Buying a Jointer

What should i look for in buying a jointer? Looking to upgrade from my 30" er.
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I am not sure you can upgrade from a 30"er!
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Before I make any comments It would be nice to know the following: "Looking to upgrade from my 30" What to you mean by 30 inches? Is this the length of the bed? The other question what do you intend to do with your new jointer. Do you have access to 220 volts and how will you dispose of the wood chips?

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Oops sorry....6" x 30-35" bed. Ok for 220v in shop, dust collector system hooked up to the one I have. Guess I'm just after a longer bed to be able to do longer boards and while buying that thought there may be other thing i should be looking for. thanks

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The type of jointer is function of what you are doing. As for me I use a jointer to line hardwood and softwood boards before ripping and then gluing. If the boards are badly crooked, bowed, cupped or twisted I use the jointer to correct the flatness of the board before ripping and thickness planning. I make an effort to glue no wider than 6 inches. Therefore a 6 inches jointer with a decent length of bed to make dinning table suits me fine. As for collecting the wood chips I made a little cyclone that fills a plastic garbage can. Here are the specs of my jointer made in China:
Features Motor: 1 HP, 110/220 volt (wired 110V) ball bearing motor Precision ground, cast iron tables, bed size 7" ox 45 3/4" Inclined dovetail ways with precision gib adjustment Both tables adjustable (rear table designed for rabbet cuts) Cutter head has 3 H.S.S knives and 5000 RPM approx. Max. cut - 1/2" Precision ground cast iron fence (centre mounted) positive stops at 45 degree and 90 degree Steel stand with enclosed chip chute gives 32" working height Gross weight: 108 kg.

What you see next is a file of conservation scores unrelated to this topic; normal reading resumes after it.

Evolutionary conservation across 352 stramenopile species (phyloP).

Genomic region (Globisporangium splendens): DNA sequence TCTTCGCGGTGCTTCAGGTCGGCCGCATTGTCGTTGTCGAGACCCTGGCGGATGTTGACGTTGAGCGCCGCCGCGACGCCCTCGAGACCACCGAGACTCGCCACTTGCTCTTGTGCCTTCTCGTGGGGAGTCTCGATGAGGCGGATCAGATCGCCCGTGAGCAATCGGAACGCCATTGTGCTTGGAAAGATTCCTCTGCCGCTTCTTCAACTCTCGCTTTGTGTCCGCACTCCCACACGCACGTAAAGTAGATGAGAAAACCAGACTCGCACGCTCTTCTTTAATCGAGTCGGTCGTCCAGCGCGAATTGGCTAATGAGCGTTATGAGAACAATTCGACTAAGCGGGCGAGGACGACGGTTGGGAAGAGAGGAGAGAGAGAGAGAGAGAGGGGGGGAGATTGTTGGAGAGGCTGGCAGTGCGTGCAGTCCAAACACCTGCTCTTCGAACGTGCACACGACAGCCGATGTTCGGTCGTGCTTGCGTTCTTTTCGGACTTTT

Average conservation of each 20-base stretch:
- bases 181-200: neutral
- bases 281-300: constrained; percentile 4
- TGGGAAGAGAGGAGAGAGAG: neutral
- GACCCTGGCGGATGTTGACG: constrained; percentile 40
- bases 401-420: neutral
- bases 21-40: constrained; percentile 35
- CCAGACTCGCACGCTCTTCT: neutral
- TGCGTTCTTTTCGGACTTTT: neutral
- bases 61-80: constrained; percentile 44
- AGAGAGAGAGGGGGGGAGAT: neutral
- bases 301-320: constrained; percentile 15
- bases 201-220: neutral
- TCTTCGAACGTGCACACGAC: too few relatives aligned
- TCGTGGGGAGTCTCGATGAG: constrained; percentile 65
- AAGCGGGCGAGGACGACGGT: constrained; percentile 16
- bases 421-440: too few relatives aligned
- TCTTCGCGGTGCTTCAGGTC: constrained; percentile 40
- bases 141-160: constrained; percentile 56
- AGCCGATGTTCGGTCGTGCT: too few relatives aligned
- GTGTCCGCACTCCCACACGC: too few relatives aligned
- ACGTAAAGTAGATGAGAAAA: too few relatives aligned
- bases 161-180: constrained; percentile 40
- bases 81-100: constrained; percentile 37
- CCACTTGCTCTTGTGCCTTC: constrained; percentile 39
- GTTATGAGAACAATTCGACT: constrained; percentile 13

I have two 6" jointers. My first one is made out of aluminums and I find it too light for long pieces of hardwood. I appreciate the weight of my new one and it well suited to line off 6 to 7 feet long boards.

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When you buy your new jointer I would suggest that you purchase an extra set of knifes and a settling jig. I only pay $19.00 CAD for a set of HSS knife made in China. I am fortunate to have a guy that cater to lumber mills and he does all my sharpening. For a set of three knifes he charges me $12.00 CAD. The sharpening machine he uses is computer assist. The diamond wheels are set for HSS or Carbide.

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You should be thinking of whether you want or need. As your fellow Canadian has said in his response, boards over 6" are usually ripped to escape cupping. As I say, boards over 70" are seldom used, which is why a 35" bed is more than enough, and more comfortable in a small shop. You can join longer, of course, and it's really not the jointer that will get in the way of a good join, but the operator, who will have to control the flopping board. If you're moving up from an aluminum benchtop screamer to an iron induction machine, you can expect to get batter performance and repeatability in the same width class.
Up at the college we had a 16 with a six or seven foot bed on it. Seems you can have the "best" and do poorly, because some Nimrod was always just slapping a board on the table without sighting and pressing without paying attention to tipping if the piece was twisted.
Why the policy is to account for wood in the rough, not the finish. Lots of thin stuff created at the jointer. Narrower than required too, as they chased the bow.... Never could figure why someone would join a six foot by six inch board on a 16" jointer when there was a six available.
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You may want to consider sticking with what you have. I have had a small 6" jointer for about 23 years and seldom use it. On more than one occasion I have considered getting rid of it and not having a jointer at all. Last year I straightened and flattened 200 BF of rough sawn 8' long Oak and none of it went near the jointer. I used a sled with my planer to flatten the boards on one side and an 8' sled on my TS to straighten one edge. More and mare you find available S2S-ripped straight one edge lumber that is ready to go straight to the TS or planer.
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Leon wrote:

Leon, Is your jig like this: http://www.woodworkingtips.com/etips/2005/01/28/wb / Or a jig that rides along the TS fence and clamps to one side of the board?
Mike
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On Sun, 19 Nov 2006 23:19:37 GMT, "mcgyver"

As long of a bed as you can afford and have room for, and preference should be given to an eccentric adjusted parallegram design as opposed to a wedge bed design.
Frank
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